The discovery builds on an earlier advance by the same researchers. It had previously been shown that simple molecules can show some water-like features. In 2006, the collaborators published a paper showing that they could induce water-like peculiarities by adjusting the distance at which pairs of particles start to repel each other. Like water, their simulated substance expanded when cooled and became more slippery when pressurized. That finding led them to investigate more closely. They decided to look at how their simulated molecule acts as a solvent -- that is, how it behaves when other materials are dissolved into it -- because waters behavior as a solvent is also unique.
In their current paper, they simulated the introduction of oily materials into their imitator and showed that it had the same oil-water repulsion as real water across a range of temperatures. They also simulated dissolving oily polymers into their substance and, again, found water-like behavior. In particular, the polymers swelled not only when the water was heated, but also when it was super-cooled, which is one defining characteristic of real water. Proteins with oily interiors also behave in this way.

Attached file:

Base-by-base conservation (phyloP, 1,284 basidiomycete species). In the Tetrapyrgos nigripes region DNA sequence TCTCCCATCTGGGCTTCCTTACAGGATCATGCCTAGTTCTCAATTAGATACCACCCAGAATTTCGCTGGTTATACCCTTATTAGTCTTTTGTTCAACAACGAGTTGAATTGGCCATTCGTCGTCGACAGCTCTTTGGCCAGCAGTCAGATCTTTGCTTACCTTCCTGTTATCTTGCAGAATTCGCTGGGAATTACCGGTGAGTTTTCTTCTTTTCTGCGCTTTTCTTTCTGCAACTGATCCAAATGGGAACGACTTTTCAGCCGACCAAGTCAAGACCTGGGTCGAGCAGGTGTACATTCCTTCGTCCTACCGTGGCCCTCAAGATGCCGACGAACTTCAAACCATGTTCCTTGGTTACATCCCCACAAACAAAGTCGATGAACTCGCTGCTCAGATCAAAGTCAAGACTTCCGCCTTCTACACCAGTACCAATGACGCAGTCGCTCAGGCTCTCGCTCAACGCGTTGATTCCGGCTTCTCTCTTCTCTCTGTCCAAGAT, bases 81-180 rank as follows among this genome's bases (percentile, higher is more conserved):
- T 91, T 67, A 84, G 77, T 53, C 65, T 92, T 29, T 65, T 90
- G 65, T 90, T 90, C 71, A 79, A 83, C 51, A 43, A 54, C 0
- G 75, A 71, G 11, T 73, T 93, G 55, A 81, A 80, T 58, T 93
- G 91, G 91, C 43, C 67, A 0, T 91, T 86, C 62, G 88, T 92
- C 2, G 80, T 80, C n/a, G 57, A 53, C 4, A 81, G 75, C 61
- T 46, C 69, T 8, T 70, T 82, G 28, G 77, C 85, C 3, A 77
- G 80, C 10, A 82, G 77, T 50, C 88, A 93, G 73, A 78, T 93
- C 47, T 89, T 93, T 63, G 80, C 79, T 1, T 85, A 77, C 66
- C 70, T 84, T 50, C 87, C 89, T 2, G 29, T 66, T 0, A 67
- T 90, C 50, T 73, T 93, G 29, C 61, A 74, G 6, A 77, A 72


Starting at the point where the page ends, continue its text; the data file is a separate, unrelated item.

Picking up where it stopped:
In real water, these special behaviors are thought to arise from waters structure -- two hydrogen atoms attached to an oxygen atom. The arrangement of electrical charges causes water molecules to twist and stick to each other in complex ways.
To create their simulation, the researchers ignored these complexities. They specified just two properties: the distance at which two converging particles start to repel each other an
|Contact: Steven Schultz|
Princeton University, Engineering School